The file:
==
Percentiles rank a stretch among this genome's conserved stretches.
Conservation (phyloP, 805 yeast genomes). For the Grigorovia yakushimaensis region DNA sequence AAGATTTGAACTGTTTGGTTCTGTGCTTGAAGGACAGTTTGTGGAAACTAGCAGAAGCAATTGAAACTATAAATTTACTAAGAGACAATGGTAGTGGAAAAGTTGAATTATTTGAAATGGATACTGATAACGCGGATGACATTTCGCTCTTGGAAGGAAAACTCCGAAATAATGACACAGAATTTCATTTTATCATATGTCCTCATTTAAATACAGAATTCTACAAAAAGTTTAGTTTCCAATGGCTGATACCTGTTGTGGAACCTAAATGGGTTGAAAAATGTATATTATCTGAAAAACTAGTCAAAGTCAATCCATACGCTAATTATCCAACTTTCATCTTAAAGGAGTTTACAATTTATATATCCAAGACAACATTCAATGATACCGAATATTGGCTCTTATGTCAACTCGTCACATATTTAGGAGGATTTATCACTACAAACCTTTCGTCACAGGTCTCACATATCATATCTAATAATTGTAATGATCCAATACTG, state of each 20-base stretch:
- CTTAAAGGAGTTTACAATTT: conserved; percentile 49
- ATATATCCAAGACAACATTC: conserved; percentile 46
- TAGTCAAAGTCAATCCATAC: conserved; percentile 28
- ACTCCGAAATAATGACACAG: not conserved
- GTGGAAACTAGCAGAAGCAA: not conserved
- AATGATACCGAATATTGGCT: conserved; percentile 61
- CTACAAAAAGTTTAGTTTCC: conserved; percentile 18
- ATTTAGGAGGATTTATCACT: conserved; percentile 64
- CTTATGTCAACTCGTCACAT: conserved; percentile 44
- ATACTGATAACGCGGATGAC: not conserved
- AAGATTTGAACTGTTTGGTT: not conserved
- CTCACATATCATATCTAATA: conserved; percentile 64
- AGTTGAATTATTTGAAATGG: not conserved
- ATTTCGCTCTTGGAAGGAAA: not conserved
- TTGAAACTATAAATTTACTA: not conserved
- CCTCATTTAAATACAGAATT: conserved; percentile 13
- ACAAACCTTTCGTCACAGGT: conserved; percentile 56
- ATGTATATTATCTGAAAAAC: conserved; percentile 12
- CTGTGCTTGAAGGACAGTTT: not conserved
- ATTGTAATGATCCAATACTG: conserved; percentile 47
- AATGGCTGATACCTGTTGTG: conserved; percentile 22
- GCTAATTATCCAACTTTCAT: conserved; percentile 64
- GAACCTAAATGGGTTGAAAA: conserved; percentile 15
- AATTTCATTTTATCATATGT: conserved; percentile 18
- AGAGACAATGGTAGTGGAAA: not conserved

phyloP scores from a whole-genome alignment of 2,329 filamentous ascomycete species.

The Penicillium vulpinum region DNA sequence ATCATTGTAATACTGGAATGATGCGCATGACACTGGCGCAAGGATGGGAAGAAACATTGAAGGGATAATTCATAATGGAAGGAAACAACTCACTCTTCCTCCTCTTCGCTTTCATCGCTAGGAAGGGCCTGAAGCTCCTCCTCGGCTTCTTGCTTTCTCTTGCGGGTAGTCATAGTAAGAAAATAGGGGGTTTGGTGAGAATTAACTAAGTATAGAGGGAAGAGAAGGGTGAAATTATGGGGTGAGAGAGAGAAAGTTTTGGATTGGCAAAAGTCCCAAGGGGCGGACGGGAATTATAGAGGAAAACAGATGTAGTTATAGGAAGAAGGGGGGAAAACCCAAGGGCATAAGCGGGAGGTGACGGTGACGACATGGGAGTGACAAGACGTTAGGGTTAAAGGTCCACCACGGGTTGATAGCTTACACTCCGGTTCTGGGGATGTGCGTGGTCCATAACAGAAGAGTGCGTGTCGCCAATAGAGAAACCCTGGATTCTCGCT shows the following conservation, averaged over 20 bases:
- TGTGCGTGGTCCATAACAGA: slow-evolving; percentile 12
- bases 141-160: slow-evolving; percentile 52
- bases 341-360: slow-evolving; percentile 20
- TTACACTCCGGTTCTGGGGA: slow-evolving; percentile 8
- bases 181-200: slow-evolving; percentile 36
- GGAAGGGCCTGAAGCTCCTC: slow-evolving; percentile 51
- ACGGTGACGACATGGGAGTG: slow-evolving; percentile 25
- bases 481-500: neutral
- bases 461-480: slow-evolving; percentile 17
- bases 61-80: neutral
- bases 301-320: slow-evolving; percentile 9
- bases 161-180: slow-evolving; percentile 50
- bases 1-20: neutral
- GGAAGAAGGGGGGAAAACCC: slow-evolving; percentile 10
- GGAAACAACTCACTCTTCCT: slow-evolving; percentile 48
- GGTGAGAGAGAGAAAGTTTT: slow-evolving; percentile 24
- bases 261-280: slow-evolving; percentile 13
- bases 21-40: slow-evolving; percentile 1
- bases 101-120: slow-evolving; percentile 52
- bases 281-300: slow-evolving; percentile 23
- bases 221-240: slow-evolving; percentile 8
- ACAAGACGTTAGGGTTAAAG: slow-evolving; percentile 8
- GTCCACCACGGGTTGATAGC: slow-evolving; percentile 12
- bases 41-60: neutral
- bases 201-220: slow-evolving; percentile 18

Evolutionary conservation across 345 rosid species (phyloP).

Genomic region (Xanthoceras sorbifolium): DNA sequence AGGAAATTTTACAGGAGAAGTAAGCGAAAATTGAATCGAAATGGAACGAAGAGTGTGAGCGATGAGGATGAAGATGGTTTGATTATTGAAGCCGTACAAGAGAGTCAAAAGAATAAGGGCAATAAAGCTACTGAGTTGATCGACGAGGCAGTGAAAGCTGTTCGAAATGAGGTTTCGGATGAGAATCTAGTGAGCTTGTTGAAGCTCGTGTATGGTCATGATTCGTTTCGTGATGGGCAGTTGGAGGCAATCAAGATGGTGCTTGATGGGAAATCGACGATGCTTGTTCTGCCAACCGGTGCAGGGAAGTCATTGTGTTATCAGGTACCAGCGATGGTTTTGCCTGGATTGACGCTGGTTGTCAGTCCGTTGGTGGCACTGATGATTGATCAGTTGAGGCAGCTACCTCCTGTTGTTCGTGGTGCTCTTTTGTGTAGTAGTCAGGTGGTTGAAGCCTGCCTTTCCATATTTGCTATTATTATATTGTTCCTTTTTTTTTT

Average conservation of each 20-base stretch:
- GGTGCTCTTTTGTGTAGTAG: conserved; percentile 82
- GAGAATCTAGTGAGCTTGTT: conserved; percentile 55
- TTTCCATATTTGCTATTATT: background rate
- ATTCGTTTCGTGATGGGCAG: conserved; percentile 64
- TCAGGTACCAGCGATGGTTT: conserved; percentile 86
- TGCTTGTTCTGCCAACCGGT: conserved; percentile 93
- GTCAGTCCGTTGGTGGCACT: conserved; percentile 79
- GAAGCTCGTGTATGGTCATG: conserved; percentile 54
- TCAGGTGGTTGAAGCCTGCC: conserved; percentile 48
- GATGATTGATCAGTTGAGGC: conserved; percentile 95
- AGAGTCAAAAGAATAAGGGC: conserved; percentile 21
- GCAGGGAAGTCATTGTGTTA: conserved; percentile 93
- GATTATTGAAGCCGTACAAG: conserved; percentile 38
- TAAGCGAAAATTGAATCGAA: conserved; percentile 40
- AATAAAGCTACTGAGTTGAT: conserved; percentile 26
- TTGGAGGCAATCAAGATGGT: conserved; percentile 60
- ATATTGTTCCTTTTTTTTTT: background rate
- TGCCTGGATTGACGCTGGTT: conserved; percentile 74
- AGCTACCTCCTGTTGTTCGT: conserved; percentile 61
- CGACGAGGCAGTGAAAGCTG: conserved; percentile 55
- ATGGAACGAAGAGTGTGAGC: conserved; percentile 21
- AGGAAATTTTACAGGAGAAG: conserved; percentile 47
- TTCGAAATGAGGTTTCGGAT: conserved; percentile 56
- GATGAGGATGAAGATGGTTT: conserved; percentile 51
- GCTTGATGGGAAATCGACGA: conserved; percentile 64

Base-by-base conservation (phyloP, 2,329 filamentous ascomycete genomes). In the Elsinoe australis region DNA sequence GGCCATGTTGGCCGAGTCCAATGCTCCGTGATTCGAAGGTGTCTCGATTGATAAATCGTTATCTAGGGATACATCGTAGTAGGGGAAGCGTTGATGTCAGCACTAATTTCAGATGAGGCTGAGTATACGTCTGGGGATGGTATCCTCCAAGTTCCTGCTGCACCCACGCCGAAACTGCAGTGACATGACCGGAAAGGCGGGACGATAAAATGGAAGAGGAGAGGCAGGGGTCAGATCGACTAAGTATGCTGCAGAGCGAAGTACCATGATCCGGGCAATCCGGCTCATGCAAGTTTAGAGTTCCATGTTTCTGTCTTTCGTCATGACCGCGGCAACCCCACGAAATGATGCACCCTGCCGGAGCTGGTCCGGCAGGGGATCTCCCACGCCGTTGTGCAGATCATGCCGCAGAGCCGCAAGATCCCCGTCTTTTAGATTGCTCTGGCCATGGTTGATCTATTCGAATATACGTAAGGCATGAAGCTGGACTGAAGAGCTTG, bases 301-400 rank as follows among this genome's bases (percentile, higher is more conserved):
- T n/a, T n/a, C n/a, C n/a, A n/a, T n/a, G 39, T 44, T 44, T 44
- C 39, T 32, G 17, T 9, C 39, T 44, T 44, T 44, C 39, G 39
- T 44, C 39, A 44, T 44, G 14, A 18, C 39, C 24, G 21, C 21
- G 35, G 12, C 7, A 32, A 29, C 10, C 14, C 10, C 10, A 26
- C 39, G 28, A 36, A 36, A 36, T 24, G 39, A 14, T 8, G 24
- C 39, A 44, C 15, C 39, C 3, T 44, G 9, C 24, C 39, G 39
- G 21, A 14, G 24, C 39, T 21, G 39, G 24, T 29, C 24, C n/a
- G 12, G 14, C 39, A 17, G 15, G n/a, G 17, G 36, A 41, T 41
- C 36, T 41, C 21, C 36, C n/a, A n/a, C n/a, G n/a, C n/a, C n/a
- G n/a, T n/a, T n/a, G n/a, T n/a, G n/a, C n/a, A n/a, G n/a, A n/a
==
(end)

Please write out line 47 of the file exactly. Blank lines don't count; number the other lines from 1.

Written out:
- bases 21-40: slow-evolving; percentile 1